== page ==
Keep in mind, a hair dryer works fine; however, the high speed may cause the resin and/or alcohol ink to splash around.
Ultimately, I wanted to get a feel for how it flowed in the resin.
I noticed something interesting while moving the alcohol ink in the resin.
The more I moved the alcohol ink with the heat gun (blow dryer), the more it blended with the resin. In other words, the resin looked more like white resin.
I learned to get the lace effect or water effect, I only needed to move the alcohol ink a few times.
Keep in mind, there is no right or wrong way to go about creating resin ocean wave art.
I encourage you to do what feels right to you. After all, art is about self expression.
Second Resin Pour
After 24 hours, I proceeded to the second resin pour.
As a quick tip, the color darkens quickly when using transparent dye with multiple layers of resin.
In other words, the color compounds with each layer.
I made this mistake once and there is not a way to fix it.
So, be sure the color doesn’t get too dark by the time you reach the final epoxy resin pour.
First, I mixed 48 ounces of epoxy resin. Then, I used the stronger transparent blue dye.
Next, I poured the resin on the previous layer. I really like this transparent dye as it produces a vibrant blue with only a few drops.
In comparison, 2 drops of this dye is roughly equal to 15 drops of the weaker transparent dye.
Then, I poured the alcohol ink in the tinted resin as I did in the previous step.
This bottle does not have a spout, so the alcohol ink dripped down the side of the bottle.
Consequently, I poured more than I intended.
Also, notice the first layer underneath this layer in the picture below.
By adding depth through multiple resin layers, this resin ocean wave art should have a very cool 3D effect.
After about 30 seconds of the alcohol ink sitting in the resin, it created a cool effect.
I used my heat gun to move the resin until I achieved an ocean wave pattern.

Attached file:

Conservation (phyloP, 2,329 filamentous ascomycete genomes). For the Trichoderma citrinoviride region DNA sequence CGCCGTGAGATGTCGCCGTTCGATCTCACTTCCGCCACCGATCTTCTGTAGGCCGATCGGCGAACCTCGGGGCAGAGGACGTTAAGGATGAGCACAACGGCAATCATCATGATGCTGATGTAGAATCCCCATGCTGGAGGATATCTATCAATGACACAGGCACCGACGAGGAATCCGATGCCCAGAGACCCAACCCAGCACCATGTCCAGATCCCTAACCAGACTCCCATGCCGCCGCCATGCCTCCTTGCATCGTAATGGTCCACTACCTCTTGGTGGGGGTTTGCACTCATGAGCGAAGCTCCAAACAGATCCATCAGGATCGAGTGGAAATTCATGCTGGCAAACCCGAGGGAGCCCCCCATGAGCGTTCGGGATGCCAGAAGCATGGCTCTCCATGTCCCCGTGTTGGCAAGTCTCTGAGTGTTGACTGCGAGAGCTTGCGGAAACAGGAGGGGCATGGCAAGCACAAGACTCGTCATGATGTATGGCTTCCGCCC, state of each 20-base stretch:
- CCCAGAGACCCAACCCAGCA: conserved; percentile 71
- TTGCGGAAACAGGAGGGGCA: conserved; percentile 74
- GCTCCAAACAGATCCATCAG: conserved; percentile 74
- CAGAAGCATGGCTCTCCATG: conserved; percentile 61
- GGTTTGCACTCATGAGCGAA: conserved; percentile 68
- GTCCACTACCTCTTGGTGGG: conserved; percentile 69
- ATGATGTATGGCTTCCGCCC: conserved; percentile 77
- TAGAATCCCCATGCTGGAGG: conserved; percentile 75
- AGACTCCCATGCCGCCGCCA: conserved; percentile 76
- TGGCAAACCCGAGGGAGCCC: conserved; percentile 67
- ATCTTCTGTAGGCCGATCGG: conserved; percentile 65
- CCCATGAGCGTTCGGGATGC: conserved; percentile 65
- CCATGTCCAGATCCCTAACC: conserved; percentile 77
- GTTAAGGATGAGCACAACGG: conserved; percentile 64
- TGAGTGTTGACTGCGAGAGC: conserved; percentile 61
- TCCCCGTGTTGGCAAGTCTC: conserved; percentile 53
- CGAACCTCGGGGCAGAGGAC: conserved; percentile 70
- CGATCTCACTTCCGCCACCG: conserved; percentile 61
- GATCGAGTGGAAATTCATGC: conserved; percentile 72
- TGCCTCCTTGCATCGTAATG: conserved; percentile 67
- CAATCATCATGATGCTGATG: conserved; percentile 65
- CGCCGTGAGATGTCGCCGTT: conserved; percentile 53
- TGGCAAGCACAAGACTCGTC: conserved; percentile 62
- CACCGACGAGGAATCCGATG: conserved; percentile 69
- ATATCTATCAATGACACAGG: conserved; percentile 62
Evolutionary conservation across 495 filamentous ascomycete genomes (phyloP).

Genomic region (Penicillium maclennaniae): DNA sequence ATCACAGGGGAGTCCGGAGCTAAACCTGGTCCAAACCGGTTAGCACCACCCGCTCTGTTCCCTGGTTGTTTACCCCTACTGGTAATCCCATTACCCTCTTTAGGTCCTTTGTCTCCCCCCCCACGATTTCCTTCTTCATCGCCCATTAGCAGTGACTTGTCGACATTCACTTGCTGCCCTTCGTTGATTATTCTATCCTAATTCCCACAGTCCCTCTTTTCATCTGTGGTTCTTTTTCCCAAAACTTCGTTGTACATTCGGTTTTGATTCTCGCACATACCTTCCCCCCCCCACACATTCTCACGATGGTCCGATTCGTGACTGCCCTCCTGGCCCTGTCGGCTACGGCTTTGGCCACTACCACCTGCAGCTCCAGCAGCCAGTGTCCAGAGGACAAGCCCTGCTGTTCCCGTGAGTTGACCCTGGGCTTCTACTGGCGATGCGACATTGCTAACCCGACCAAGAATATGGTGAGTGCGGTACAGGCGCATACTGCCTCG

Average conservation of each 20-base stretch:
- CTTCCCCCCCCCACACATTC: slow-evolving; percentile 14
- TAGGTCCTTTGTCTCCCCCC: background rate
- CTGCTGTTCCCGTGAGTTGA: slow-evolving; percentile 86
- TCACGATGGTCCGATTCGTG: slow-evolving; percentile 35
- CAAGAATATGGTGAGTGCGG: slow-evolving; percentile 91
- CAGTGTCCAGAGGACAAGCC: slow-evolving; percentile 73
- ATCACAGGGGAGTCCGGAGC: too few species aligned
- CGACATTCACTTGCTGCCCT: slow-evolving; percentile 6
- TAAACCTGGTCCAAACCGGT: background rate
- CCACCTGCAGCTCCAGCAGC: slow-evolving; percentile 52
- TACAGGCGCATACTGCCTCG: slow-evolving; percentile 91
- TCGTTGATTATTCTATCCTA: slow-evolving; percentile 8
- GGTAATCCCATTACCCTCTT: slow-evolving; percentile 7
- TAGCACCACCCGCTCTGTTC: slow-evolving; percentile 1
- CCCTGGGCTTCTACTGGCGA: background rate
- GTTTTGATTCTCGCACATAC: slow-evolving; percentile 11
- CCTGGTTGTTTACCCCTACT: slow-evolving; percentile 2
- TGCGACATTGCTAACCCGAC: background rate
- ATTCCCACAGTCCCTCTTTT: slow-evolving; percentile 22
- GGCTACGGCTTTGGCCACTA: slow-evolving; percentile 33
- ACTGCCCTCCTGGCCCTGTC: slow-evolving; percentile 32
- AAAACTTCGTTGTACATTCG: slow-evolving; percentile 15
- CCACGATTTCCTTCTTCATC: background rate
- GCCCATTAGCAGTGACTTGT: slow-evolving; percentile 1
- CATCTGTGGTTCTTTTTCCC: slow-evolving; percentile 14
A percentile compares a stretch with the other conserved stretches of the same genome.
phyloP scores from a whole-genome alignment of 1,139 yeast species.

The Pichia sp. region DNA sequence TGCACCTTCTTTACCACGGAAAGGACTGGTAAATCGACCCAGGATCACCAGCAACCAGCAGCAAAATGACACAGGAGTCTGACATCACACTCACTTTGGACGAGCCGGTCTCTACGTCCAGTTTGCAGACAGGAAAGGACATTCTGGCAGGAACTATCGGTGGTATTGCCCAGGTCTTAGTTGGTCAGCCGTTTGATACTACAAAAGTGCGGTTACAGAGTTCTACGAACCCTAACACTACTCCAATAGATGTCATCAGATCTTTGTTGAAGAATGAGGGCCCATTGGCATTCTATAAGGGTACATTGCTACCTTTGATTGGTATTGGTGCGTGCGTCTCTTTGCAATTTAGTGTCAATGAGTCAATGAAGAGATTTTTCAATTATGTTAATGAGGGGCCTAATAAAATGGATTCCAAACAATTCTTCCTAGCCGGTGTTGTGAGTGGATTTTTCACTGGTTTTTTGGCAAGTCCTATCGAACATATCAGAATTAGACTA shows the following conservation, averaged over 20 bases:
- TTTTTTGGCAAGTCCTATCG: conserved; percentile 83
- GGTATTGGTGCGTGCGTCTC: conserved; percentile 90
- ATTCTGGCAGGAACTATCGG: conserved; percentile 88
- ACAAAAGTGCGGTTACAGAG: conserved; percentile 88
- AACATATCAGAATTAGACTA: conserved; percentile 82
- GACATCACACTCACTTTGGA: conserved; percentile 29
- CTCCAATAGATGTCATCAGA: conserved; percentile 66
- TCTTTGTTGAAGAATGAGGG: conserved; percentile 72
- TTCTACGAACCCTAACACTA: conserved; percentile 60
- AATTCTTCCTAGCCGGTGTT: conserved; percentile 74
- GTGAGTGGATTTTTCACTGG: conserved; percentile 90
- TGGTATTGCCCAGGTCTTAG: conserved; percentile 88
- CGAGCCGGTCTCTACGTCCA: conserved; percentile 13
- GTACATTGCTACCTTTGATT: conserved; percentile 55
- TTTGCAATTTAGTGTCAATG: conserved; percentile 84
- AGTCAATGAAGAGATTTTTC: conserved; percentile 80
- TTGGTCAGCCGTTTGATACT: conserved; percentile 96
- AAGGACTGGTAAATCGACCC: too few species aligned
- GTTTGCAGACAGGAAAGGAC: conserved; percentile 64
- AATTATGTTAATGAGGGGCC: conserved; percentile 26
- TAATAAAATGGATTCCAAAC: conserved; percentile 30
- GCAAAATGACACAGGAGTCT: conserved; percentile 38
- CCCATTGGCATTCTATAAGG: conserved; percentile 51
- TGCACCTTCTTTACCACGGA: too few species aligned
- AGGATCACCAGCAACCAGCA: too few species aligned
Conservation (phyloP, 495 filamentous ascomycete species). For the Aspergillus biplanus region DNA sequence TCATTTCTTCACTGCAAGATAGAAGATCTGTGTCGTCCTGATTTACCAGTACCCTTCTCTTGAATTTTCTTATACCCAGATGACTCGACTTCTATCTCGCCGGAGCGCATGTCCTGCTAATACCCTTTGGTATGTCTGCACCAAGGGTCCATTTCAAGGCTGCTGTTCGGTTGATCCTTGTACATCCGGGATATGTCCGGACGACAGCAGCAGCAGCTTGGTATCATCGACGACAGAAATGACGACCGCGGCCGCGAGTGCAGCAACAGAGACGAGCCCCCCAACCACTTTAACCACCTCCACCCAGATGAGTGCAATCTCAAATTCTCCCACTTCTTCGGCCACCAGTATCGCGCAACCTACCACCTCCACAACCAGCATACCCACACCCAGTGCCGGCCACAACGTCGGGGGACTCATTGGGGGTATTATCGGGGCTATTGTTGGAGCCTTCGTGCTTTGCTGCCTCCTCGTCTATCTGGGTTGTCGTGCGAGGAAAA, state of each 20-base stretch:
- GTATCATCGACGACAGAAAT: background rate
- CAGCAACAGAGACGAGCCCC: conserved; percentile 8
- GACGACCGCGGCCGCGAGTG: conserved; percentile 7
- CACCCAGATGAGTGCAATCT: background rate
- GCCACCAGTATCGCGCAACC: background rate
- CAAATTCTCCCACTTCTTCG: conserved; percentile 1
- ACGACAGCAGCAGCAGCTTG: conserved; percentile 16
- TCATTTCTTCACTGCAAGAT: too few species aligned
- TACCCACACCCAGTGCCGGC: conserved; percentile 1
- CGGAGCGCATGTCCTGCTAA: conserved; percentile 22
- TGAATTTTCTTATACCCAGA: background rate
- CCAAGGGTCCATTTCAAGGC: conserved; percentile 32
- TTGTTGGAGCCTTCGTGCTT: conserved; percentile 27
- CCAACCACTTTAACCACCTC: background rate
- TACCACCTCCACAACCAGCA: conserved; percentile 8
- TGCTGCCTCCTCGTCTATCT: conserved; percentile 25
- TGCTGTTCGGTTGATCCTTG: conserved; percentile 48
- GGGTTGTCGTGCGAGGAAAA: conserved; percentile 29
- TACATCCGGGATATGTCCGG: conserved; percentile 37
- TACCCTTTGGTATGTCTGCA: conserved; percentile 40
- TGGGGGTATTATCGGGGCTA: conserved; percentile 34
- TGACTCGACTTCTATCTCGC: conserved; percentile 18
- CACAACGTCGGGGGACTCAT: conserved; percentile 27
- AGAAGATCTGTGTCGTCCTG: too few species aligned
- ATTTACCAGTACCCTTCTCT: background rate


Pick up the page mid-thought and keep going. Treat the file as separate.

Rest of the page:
Additionally, I avoided moving the resin around too much.
Third Resin Pour
After 24 hours, I mixed another 48 ounces and added blue transparent dye.
I poured the resin in the epoxy ocean.
Next, I filled a few wood cracks and imperfections with transparent blue colored resin.
Then, I poured white alcohol ink in a bowl and used a straw to add alcohol ink to the resin.
Essentially, the straw helps me control the amount of alcohol ink I add to the resin.
Since this is the third layer, I can’t make a mistake at this stage of the project.
I moved the resin around with my heat gun.
Next, I added a small amount of alcohol ink to the colored resin in the wood cracks.
I used my resin mixing stick to blend the alcohol ink.
Essentially, I figured the heat gun would blow too much of the resin on the wood surface.
In order to create more of a 3D ocean wave effect, I used my heat gun to roll some of the blue resin over the alcohol ink.
I did not want the surface to be too white considering I had one more epoxy resin layer after this one.
Final Resin Pour
After 24 hours, I started the final resin pour.
First, I mixed 48 ounces of resin and mixed it just like in the previous layers. I poured 4 ounces of clear resin into a plastic cup.
Then, I added transparent blue dye to the 36 ounces and white alcohol ink to the 4 ounces of resin in the plastic cup.
So, I decided to mix alcohol ink to a small amount of resin for this pour to make it more fluid.
In previous epoxy resin layers, the alcohol ink is very thin and watery. As a result, it spread too easily.
I figured adding thickness would give me more control
Next, I poured the final resin layer and allowed it to settle for a few minutes.
Resin Ocean Wave Effect
I filled some of the remaining wood cracks with colored resin and added a small amount of the alcohol ink mixed with resin.
I moved the alcohol ink around to create the resin ocean wave effect with a straw instead of a heat gun.
In order to create resin ocean waves, I poured the alcohol ink mixed with resin near one piece of wood.